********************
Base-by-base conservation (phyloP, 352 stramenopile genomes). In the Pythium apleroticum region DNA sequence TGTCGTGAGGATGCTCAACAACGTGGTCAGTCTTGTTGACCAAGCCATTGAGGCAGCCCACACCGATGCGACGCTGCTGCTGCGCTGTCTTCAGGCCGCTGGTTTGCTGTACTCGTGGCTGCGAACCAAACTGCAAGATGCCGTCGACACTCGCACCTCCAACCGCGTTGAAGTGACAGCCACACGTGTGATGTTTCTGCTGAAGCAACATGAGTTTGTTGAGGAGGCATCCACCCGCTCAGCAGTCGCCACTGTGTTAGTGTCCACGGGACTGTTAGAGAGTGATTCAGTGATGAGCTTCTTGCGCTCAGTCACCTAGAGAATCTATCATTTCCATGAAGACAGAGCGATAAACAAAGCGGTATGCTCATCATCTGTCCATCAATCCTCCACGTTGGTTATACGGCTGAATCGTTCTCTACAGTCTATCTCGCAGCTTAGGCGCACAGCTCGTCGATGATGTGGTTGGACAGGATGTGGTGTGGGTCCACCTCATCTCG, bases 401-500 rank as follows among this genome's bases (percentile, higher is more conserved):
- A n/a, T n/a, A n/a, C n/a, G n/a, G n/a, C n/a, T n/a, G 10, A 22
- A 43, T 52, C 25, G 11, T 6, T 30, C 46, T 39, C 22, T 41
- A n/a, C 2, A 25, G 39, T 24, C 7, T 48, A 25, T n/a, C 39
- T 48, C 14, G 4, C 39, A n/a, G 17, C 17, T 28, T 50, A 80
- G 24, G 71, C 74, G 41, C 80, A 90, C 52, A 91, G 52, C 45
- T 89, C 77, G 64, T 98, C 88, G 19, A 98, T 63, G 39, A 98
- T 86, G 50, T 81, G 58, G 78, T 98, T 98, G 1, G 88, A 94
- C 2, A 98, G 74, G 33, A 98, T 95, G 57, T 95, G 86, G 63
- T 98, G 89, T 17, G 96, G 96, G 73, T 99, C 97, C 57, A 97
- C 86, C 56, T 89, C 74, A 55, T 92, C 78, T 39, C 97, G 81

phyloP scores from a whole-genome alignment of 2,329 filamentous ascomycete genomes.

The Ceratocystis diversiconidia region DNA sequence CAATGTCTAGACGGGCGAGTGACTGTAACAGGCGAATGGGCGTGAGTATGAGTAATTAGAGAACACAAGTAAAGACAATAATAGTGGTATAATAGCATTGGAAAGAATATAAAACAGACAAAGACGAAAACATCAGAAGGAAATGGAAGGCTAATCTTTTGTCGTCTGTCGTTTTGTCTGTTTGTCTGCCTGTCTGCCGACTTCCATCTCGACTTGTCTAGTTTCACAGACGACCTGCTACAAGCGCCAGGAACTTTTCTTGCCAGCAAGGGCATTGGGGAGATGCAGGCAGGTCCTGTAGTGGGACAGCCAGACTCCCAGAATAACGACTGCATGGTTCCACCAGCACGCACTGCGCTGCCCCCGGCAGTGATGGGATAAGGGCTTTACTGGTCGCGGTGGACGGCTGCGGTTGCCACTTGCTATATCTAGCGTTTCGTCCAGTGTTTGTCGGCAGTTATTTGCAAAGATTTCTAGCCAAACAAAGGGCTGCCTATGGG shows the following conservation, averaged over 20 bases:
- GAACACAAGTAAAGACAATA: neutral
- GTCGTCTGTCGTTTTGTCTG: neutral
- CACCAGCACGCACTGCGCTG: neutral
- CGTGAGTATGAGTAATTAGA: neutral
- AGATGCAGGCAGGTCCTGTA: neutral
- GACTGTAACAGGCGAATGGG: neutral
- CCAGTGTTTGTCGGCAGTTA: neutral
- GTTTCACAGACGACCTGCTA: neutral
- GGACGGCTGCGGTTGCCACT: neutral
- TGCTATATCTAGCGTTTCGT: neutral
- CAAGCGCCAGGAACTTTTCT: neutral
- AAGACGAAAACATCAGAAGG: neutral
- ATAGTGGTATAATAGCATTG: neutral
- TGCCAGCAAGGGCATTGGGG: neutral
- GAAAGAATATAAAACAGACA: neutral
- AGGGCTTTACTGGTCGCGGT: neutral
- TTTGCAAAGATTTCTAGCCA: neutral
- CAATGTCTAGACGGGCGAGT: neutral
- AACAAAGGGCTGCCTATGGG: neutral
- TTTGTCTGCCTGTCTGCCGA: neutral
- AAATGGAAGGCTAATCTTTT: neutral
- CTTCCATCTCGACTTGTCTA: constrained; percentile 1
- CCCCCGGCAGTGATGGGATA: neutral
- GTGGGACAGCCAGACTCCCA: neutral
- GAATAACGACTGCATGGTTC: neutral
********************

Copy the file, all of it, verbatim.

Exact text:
Base-by-base conservation (phyloP, 352 stramenopile genomes). In the Pythium apleroticum region DNA sequence TGTCGTGAGGATGCTCAACAACGTGGTCAGTCTTGTTGACCAAGCCATTGAGGCAGCCCACACCGATGCGACGCTGCTGCTGCGCTGTCTTCAGGCCGCTGGTTTGCTGTACTCGTGGCTGCGAACCAAACTGCAAGATGCCGTCGACACTCGCACCTCCAACCGCGTTGAAGTGACAGCCACACGTGTGATGTTTCTGCTGAAGCAACATGAGTTTGTTGAGGAGGCATCCACCCGCTCAGCAGTCGCCACTGTGTTAGTGTCCACGGGACTGTTAGAGAGTGATTCAGTGATGAGCTTCTTGCGCTCAGTCACCTAGAGAATCTATCATTTCCATGAAGACAGAGCGATAAACAAAGCGGTATGCTCATCATCTGTCCATCAATCCTCCACGTTGGTTATACGGCTGAATCGTTCTCTACAGTCTATCTCGCAGCTTAGGCGCACAGCTCGTCGATGATGTGGTTGGACAGGATGTGGTGTGGGTCCACCTCATCTCG, bases 401-500 rank as follows among this genome's bases (percentile, higher is more conserved):
- A n/a, T n/a, A n/a, C n/a, G n/a, G n/a, C n/a, T n/a, G 10, A 22
- A 43, T 52, C 25, G 11, T 6, T 30, C 46, T 39, C 22, T 41
- A n/a, C 2, A 25, G 39, T 24, C 7, T 48, A 25, T n/a, C 39
- T 48, C 14, G 4, C 39, A n/a, G 17, C 17, T 28, T 50, A 80
- G 24, G 71, C 74, G 41, C 80, A 90, C 52, A 91, G 52, C 45
- T 89, C 77, G 64, T 98, C 88, G 19, A 98, T 63, G 39, A 98
- T 86, G 50, T 81, G 58, G 78, T 98, T 98, G 1, G 88, A 94
- C 2, A 98, G 74, G 33, A 98, T 95, G 57, T 95, G 86, G 63
- T 98, G 89, T 17, G 96, G 96, G 73, T 99, C 97, C 57, A 97
- C 86, C 56, T 89, C 74, A 55, T 92, C 78, T 39, C 97, G 81

phyloP scores from a whole-genome alignment of 2,329 filamentous ascomycete genomes.

The Ceratocystis diversiconidia region DNA sequence CAATGTCTAGACGGGCGAGTGACTGTAACAGGCGAATGGGCGTGAGTATGAGTAATTAGAGAACACAAGTAAAGACAATAATAGTGGTATAATAGCATTGGAAAGAATATAAAACAGACAAAGACGAAAACATCAGAAGGAAATGGAAGGCTAATCTTTTGTCGTCTGTCGTTTTGTCTGTTTGTCTGCCTGTCTGCCGACTTCCATCTCGACTTGTCTAGTTTCACAGACGACCTGCTACAAGCGCCAGGAACTTTTCTTGCCAGCAAGGGCATTGGGGAGATGCAGGCAGGTCCTGTAGTGGGACAGCCAGACTCCCAGAATAACGACTGCATGGTTCCACCAGCACGCACTGCGCTGCCCCCGGCAGTGATGGGATAAGGGCTTTACTGGTCGCGGTGGACGGCTGCGGTTGCCACTTGCTATATCTAGCGTTTCGTCCAGTGTTTGTCGGCAGTTATTTGCAAAGATTTCTAGCCAAACAAAGGGCTGCCTATGGG shows the following conservation, averaged over 20 bases:
- GAACACAAGTAAAGACAATA: neutral
- GTCGTCTGTCGTTTTGTCTG: neutral
- CACCAGCACGCACTGCGCTG: neutral
- CGTGAGTATGAGTAATTAGA: neutral
- AGATGCAGGCAGGTCCTGTA: neutral
- GACTGTAACAGGCGAATGGG: neutral
- CCAGTGTTTGTCGGCAGTTA: neutral
- GTTTCACAGACGACCTGCTA: neutral
- GGACGGCTGCGGTTGCCACT: neutral
- TGCTATATCTAGCGTTTCGT: neutral
- CAAGCGCCAGGAACTTTTCT: neutral
- AAGACGAAAACATCAGAAGG: neutral
- ATAGTGGTATAATAGCATTG: neutral
- TGCCAGCAAGGGCATTGGGG: neutral
- GAAAGAATATAAAACAGACA: neutral
- AGGGCTTTACTGGTCGCGGT: neutral
- TTTGCAAAGATTTCTAGCCA: neutral
- CAATGTCTAGACGGGCGAGT: neutral
- AACAAAGGGCTGCCTATGGG: neutral
- TTTGTCTGCCTGTCTGCCGA: neutral
- AAATGGAAGGCTAATCTTTT: neutral
- CTTCCATCTCGACTTGTCTA: constrained; percentile 1
- CCCCCGGCAGTGATGGGATA: neutral
- GTGGGACAGCCAGACTCCCA: neutral
- GAATAACGACTGCATGGTTC: neutral